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Human Rights Watch says Israel used excessive force against Arabs during May unrest

NY-based group accuses police officers of acting ‘half-heartedly and unevenly’ in cases of violence against Arab Israelis during clashes in Lod; police force rejects allegations

File: Police are seen in Lod during ethnic rioting in the mixed Jewish-Arab city in central Israel, May 12, 2021. (Yossi Aloni/Flash90)
File: Police are seen in Lod during ethnic rioting in the mixed Jewish-Arab city in central Israel, May 12, 2021. (Yossi Aloni/Flash90)

Human Rights Watch accused Israeli police on Tuesday of using “excessive force” against Arab protesters in the mixed city of Lod during May’s unrest amid fighting in the Gaza Strip, while treating Jewish rioters more favorably.

The violence in Lod, in central Israel, came as tensions surged in East Jerusalem, where Palestinian protesters facing eviction clashed with security forces, and fighting flared between Israel troops and Gaza-based Palestinian terror groups.

The rioting in Lod between May 10 and May 14 was carried out by both Arab and Jewish residents, according to multiple officials and witnesses, with both Jewish and Muslim places of worship vandalized.

Police have said that the overwhelming majority of violence was committed by Arab Israelis, with only scattered acts of violence by Jewish extremists.

But HRW said in its report: “The police appeared to act half-heartedly and unevenly to violence against Palestinian citizens of Israel committed by Jewish ultra-nationalists.”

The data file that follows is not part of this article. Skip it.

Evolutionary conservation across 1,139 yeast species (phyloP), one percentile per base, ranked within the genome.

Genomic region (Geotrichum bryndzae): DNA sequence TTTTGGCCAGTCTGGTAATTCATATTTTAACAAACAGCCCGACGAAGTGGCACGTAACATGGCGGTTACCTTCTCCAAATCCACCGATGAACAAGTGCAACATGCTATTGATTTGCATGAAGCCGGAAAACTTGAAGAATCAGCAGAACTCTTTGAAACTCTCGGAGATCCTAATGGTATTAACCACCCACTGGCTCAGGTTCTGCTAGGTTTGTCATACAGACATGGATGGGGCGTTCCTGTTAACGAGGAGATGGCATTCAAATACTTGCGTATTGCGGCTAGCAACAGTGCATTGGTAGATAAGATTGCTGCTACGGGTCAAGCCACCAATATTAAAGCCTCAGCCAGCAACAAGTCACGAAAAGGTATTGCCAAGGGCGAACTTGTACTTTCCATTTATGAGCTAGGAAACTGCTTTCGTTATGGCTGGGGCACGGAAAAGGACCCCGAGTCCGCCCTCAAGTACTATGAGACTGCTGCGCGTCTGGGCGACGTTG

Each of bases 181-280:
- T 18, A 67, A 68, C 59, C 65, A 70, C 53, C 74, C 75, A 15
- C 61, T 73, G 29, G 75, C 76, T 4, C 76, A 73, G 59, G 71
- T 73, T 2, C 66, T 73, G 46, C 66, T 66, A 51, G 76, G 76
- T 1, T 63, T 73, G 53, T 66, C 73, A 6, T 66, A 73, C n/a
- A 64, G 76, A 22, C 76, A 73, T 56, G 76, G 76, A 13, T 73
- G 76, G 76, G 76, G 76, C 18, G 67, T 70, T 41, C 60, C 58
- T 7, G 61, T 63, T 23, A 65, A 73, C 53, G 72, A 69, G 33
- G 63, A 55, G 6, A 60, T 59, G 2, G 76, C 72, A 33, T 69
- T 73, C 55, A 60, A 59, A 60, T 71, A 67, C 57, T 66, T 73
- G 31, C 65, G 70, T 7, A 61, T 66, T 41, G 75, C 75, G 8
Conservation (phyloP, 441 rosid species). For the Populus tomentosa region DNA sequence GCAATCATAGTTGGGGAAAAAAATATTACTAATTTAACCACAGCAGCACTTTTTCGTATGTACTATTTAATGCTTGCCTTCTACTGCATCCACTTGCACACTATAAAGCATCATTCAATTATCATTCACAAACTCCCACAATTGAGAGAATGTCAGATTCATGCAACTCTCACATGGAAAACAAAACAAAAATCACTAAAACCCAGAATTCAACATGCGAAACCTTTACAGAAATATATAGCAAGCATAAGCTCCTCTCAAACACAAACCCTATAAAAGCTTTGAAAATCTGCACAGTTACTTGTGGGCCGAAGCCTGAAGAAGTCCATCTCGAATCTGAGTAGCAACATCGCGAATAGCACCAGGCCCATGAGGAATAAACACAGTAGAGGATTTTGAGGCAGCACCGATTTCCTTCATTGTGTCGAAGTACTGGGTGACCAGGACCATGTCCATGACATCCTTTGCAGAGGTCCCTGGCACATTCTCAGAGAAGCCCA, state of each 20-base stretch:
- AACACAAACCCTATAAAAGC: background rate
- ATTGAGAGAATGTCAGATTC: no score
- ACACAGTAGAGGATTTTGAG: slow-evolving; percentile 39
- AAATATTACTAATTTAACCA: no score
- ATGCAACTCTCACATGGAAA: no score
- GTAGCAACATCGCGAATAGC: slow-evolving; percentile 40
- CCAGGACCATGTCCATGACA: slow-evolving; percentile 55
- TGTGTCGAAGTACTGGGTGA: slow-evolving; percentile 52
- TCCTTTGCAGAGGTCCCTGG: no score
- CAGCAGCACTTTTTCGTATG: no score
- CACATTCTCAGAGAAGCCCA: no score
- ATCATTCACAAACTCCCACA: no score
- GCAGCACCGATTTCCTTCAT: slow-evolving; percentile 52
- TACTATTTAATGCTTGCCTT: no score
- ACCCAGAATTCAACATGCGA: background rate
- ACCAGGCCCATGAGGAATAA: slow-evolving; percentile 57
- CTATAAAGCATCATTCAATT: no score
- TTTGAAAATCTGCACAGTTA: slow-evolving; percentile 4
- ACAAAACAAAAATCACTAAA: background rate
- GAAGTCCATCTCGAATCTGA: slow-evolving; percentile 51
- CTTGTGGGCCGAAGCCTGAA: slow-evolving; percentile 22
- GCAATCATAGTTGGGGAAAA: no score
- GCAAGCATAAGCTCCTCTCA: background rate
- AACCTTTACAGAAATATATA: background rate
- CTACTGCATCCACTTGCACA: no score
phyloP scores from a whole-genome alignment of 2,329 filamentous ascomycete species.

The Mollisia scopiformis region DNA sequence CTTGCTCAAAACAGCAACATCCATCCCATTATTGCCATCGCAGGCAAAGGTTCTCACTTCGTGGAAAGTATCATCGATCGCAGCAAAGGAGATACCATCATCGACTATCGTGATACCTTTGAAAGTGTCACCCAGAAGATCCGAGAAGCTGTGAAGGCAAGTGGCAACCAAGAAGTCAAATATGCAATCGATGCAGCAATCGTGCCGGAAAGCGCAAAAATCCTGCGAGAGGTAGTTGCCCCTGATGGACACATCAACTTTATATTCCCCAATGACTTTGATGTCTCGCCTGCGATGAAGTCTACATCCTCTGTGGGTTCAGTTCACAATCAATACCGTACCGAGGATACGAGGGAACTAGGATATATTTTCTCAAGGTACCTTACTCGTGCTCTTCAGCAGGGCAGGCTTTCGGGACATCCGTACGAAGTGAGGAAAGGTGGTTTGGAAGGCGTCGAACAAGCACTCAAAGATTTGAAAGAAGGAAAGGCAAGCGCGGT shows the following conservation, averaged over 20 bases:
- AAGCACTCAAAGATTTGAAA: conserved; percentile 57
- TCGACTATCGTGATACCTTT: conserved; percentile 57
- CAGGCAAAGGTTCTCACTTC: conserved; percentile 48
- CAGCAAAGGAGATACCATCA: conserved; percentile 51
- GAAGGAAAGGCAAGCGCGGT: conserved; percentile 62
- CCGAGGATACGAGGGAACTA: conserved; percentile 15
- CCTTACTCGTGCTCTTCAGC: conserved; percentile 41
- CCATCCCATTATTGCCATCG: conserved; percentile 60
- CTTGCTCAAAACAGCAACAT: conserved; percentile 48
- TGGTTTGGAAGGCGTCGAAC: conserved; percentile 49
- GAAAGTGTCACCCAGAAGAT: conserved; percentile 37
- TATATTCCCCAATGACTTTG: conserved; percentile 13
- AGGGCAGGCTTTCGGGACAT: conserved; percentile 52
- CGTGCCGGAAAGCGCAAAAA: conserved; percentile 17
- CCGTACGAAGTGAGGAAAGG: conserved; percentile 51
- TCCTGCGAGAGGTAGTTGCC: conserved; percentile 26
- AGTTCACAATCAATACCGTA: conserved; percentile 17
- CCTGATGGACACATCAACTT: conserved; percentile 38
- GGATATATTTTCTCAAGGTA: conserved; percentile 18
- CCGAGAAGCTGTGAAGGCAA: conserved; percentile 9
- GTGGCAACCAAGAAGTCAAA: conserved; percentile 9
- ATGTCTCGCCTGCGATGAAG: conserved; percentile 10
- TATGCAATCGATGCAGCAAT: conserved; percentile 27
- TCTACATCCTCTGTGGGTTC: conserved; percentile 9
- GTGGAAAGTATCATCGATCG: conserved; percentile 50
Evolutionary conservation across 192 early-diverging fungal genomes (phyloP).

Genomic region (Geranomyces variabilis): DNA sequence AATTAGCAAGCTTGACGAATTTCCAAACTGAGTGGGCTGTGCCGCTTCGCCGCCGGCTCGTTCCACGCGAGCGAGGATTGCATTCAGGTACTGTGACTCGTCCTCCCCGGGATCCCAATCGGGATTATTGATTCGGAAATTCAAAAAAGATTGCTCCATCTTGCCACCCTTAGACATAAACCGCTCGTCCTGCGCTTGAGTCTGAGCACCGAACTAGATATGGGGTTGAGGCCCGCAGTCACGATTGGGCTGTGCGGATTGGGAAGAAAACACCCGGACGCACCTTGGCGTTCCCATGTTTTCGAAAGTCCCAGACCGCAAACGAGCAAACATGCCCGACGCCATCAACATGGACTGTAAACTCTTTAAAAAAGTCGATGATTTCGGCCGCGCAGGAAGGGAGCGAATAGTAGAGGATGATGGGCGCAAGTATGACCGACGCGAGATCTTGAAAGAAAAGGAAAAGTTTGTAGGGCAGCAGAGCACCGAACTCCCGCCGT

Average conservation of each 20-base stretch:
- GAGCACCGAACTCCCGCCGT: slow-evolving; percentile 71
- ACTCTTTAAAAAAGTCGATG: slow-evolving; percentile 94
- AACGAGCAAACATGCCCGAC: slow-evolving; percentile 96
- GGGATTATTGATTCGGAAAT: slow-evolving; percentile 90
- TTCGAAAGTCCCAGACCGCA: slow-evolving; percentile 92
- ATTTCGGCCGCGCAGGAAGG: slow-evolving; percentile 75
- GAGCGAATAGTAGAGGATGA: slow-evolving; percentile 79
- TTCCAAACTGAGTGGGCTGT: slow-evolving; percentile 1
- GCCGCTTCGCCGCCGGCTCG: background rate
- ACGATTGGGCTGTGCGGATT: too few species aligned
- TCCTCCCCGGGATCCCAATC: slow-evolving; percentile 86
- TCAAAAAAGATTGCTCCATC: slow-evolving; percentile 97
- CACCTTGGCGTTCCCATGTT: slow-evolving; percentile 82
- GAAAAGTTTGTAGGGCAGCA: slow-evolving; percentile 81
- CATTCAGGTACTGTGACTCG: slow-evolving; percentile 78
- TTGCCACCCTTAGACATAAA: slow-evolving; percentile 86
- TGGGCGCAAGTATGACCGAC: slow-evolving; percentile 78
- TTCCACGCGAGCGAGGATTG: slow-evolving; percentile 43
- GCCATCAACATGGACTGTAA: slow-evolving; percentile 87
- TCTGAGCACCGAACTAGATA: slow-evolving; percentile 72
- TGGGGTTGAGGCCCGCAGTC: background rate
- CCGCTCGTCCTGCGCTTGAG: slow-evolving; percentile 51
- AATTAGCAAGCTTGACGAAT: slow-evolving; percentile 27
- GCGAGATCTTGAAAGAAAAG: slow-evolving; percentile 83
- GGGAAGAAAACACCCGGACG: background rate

The group cited instances where police “failed to act in a timely manner to protect Palestinian residents of Lod” from violent Jewish groups (many Arab Israelis refer to themselves as Palestinians).

It also cited instances in which “Israeli law enforcement agencies used excessive force to disperse peaceful protests by Palestinians.”

Israeli police during riots and clashes between Arab and Jewish residents, in the central Israeli town of Lod, on May 12, 2021 (Yossi Aloni/Flash90)

Police rejected allegations of unfair treatment, telling AFP that officers “worked day and night during the riots that took place in Lod last May to restore peace and security for the inhabitants of the city.”

Investigations and arrests linked to the unrest were carried out “regardless of the religion or identity of the perpetrators,” a police spokesperson said.

Earlier this year, HRW, which is based in New York, accused Israel of apartheid because of discriminatory policies toward Arab Israelis and Palestinians in the West Bank and Gaza.

Israel firmly rejects those allegations and accuses the group of bias against the Jewish state.

HRW also has called on the International Criminal Court to include the recent Gaza war in its ongoing investigation into possible war crimes by Israel and Palestinian terror groups. Israel does not recognize the court’s jurisdiction and says it is fully capable of investigating any possible wrongdoing by its army. It says the ICC probe is unfair and politically motivated.

HRW’s Israel and Palestine director, Omar Shakir, was expelled by Israel in 2019 over allegations that he supported the Boycott, Divestment and Sanctions movement, which seeks to isolate Israel over what it calls the mistreatment of Palestinians.

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